Once again, that’s not what the Bible tells us.  Aristotle, in his Metaphysics, gives us a God who can only think about himself; but the Bible portrays a God whose glory is displayed in a self-giving love that pours out of the Triune heart.  In John 17, for instance, we discover that Jesus spoke of glory as the environment he shared with the Father before the creation, and as a place he wants to share with all of us who believe in him.  It was a glory given by the Father to the Son because, as Jesus put it, “you loved me.”  So it boggles the mind to think that a God whose glory consists in the selfless giving of love is mainly driven by self-concerned glory-seeking.  Of course for all who know and love him we find joy in expressing our delight in his glory.  Glory is the offspring of love: the flower, not the root.

What we do find in the Bible is a passionate God.  He is the God who has always existed in the bond of love, so much so that John labels that bond as “love” (e.g. “God is love” in 1 John 4:8 & 16).  In the eternal past, before the creation, what was God up to?  In the glimpses we have from places like John 17 the Father was spending his time in devotion to the Son, and the Son was reciprocating that devotion to the Father; and (drawing from 1 Corinthians 2) the Spirit supported and sustained this shared mutual delight.  It was and still is a love story.  By our creation we were invited to the party.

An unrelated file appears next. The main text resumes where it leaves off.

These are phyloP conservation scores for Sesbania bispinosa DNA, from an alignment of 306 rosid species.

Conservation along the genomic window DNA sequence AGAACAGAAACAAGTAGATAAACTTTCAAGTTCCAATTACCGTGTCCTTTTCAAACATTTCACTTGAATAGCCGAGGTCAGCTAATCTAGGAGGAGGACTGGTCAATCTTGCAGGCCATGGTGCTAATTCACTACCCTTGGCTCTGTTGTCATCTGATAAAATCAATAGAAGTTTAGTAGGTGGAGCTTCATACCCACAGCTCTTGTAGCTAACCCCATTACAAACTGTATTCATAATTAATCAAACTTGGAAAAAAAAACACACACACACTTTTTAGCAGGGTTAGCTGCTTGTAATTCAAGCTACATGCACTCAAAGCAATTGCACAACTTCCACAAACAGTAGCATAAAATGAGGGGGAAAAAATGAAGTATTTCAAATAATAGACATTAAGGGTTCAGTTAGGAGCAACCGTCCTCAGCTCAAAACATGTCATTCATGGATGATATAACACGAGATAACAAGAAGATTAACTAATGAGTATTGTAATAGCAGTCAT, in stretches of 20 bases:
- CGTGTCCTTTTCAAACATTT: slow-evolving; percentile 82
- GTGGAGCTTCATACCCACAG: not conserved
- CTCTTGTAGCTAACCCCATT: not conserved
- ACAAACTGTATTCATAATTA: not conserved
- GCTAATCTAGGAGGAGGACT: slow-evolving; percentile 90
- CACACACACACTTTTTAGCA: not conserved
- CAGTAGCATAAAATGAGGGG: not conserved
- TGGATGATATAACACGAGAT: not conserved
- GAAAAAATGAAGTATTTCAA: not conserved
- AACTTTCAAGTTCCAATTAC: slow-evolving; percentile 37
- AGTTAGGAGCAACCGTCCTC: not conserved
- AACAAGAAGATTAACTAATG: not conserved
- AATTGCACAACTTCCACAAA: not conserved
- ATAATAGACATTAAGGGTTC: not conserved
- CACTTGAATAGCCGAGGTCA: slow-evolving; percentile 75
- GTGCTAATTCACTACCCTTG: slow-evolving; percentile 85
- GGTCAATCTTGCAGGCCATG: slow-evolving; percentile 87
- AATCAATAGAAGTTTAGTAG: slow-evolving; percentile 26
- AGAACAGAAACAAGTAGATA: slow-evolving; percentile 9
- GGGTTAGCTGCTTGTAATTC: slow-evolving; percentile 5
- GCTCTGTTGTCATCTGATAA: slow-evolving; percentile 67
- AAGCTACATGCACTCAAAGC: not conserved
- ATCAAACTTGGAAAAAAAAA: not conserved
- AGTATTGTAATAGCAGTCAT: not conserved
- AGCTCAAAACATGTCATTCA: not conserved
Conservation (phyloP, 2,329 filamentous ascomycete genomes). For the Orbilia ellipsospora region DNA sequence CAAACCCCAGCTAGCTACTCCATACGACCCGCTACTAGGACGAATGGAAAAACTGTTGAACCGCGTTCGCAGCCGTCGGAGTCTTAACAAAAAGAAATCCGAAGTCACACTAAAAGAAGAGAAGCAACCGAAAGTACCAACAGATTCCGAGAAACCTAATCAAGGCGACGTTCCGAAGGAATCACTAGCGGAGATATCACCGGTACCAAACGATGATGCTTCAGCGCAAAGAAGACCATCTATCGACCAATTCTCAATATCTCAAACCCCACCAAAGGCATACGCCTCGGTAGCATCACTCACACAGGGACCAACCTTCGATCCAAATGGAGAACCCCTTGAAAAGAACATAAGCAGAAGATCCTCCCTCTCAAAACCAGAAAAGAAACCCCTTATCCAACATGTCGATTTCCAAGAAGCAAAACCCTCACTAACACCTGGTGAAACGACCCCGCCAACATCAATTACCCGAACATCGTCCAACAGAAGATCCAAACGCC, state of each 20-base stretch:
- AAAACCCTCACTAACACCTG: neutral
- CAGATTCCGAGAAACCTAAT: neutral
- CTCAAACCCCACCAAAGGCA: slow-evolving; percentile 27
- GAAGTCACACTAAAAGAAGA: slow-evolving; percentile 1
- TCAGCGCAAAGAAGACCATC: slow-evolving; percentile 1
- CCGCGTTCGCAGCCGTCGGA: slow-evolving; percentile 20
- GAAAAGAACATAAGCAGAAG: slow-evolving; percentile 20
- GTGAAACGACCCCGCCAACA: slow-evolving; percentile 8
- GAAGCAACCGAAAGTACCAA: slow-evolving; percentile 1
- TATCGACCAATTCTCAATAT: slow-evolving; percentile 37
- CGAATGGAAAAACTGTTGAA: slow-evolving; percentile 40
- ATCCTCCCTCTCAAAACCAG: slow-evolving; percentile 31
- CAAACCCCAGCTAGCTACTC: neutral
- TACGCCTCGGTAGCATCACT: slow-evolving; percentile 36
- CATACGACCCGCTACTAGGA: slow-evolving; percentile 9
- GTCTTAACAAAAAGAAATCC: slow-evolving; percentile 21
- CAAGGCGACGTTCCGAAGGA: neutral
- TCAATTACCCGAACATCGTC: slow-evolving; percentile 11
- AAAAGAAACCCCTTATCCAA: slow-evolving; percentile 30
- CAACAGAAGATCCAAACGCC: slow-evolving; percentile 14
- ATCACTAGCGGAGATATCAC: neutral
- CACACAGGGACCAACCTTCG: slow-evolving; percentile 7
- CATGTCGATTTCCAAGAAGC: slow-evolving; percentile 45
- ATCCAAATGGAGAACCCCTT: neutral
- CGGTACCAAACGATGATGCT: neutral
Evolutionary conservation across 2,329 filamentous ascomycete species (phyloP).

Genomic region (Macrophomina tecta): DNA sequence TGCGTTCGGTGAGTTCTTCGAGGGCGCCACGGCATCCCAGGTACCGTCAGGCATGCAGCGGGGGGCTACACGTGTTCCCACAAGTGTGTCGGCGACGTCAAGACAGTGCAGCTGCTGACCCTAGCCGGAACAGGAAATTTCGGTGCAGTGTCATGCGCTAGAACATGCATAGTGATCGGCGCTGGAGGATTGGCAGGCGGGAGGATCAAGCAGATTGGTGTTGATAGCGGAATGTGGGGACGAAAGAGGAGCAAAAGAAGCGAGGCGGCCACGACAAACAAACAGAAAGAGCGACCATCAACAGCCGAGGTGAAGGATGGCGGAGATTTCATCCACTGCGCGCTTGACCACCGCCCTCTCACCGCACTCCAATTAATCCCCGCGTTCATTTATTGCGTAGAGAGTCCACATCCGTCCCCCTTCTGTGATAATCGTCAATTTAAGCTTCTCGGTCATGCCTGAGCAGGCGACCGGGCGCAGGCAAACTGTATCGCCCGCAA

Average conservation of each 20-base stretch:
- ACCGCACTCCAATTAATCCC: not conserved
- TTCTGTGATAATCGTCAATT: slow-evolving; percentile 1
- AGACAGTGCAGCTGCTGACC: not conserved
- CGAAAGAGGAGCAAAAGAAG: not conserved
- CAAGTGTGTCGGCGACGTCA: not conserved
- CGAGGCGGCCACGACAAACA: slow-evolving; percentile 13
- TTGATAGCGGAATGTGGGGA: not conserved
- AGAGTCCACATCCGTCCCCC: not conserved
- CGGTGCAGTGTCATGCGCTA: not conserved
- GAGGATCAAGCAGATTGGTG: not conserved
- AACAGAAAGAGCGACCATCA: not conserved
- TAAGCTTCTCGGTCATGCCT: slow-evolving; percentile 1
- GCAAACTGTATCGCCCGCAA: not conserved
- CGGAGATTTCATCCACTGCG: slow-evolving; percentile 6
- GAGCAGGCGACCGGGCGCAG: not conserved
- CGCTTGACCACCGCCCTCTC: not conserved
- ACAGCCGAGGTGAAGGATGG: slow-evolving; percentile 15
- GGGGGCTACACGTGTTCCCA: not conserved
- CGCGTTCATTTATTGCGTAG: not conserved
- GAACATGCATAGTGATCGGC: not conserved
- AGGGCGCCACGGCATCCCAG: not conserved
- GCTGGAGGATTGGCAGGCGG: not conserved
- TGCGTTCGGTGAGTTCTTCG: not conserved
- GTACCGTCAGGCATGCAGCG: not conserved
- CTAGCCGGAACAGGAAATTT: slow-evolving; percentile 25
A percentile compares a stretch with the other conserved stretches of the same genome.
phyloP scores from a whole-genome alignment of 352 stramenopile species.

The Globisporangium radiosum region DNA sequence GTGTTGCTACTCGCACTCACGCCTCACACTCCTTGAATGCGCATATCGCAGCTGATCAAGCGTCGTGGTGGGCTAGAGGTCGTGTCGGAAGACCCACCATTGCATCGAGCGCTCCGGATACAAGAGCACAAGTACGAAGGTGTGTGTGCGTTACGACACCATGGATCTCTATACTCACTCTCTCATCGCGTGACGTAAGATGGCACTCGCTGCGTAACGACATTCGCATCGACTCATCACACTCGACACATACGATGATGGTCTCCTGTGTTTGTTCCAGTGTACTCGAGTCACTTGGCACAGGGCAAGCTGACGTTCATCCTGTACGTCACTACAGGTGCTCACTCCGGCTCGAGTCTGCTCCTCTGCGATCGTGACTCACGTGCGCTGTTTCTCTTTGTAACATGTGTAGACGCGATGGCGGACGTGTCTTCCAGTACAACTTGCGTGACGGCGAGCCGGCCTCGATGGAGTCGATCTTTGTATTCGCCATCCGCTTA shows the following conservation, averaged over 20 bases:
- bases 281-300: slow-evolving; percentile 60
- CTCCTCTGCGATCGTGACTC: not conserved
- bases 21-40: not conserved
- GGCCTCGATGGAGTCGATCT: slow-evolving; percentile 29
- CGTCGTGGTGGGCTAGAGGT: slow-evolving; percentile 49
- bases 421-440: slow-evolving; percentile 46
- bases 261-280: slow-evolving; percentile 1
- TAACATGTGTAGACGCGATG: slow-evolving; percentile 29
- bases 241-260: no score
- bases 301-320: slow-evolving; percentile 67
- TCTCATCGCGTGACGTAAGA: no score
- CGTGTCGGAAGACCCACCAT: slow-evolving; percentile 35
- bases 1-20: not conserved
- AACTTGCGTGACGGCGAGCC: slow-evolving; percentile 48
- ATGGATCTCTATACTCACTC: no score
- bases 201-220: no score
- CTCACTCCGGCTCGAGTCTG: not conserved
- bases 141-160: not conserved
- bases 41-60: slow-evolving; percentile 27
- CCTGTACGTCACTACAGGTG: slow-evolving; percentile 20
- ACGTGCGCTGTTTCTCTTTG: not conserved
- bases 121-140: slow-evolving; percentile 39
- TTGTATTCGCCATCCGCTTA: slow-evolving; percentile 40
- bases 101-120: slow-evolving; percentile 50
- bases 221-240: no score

Now, back to the Greek philosophers.   Aristotle defined goodness as the stable center found midway between the extremes of human passions.  God, however, calls for passion in the Bible: for our selfless love for him that reciprocates his prior love for us.  He made us so that love rules every heart in every activity.  With love as his motive for our creation and the aim of our calling, God then presses all of us to commit to either loving him or to hating him.  There is no neutral middle! 

So let’s enjoy our passionate God by being more and more passionate in our devotion while our philosophical neighbors grimace as they obey the disaffected deity of their own making.  For us who embrace the biblical God let’s join in David’s passion: “O, taste and see, the LORD is good!”

4 Responses to A Passionate God